#WhatsHappeningInMyanmar : Aung San Suu Kyi Appears in Court to face fresh charges
Myanmar’s Aung San Suu Kyi has been seen for the first time since she was detained in a military coup, after she appeared in court via video link.
The ousted leader appeared to be in “good health” and asked to see her legal team, her lawyers say.
Two new charges were announced against Ms Suu Kyi, who was arrested after the 1 February coup.
Meanwhile, protesters took to the streets again despite Sunday seeing the deadliest day yet with 18 killed.
The deaths came as the military and police ramped up their response to demonstrations across the South East Asian nation over the weekend, firing into the crowds.
But protesters defied the crackdown on Monday, demanding the elected government be restored and Ms Suu Kyi and other leaders of her party, the National League for Democracy (NLD), be released from detention.
The military says it seized power because of alleged fraud in November’s general elections, which saw the NLD win by a landslide.
It has provided no proof of these allegations – instead, it has replaced the Election Commission and promised fresh polls in a year.
Where has Ms Suu Kyi been?
Ms Suu Kyi, 75, was arrested when the coup began and had not been seen in public until Monday’s hearing, when she appeared via video link at the court in the capital, Nay Pyi Taw.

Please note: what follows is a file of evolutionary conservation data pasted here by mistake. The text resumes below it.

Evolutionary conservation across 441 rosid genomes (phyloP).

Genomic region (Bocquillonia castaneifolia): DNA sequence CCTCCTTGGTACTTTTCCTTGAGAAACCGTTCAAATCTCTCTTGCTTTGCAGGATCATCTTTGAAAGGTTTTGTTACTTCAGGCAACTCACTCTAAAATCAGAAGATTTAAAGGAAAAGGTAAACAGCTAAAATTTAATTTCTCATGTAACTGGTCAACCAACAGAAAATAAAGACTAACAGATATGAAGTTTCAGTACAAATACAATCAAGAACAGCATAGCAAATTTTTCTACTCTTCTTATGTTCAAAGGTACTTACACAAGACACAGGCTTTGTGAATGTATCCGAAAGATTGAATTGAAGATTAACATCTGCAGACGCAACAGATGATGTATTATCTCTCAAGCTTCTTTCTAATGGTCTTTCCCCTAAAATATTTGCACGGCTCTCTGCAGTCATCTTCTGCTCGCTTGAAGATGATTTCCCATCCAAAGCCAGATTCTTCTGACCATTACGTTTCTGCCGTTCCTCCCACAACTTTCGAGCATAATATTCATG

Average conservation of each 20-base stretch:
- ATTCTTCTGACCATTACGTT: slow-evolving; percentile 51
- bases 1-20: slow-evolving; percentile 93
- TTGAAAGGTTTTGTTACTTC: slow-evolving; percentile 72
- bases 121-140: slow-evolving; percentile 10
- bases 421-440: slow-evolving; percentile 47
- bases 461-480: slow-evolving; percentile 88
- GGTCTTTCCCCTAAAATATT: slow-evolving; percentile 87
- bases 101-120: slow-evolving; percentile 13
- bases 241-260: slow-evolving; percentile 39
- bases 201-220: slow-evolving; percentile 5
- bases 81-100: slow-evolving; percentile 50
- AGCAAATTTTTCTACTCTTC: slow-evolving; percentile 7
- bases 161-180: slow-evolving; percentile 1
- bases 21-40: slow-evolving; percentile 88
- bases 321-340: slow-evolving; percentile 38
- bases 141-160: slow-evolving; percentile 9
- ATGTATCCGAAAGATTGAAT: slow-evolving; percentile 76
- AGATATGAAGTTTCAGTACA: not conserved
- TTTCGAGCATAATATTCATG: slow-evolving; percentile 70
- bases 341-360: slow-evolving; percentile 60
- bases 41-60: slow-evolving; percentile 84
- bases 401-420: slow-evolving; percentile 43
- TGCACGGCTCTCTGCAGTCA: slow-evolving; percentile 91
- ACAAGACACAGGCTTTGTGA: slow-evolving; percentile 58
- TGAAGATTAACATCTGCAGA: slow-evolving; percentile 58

It is unclear where she has been held over the past month, but some reports suggest she was detained at her home in Nay Pyi Taw before being moved to an undisclosed location.
Ms Suu Kyi originally faced two charges of illegally importing walkie talkies and violating Myanmar’s natural disaster law, but a further two charges were added on Monday. She was accused of using illegal communication equipment and causing “fear and alarm”.
The initial charges carried sentences of up to three years in jail. It is not clear what punishment the new charges might carry, but she could reportedly be barred from running in future elections if convicted.The case has been adjourned until 15 March.
Khin Maung Zaw, who leads Ms Suu Kyi’s legal team, told the BBC that he had been unable to see his client and was forced to listen to the hearing from a small room next door. “The judge said we are not permitted to see her.”
But another of her lawyers told BBC Burmese he had managed to catch a glimpse of her on the screen in court. And a third told Reuters news agency “she looks healthy”.
News agency Myanmar Now reported that ousted president Win Myint – a key ally of Ms Suu Kyi – had also been charged for incitement under the penal code.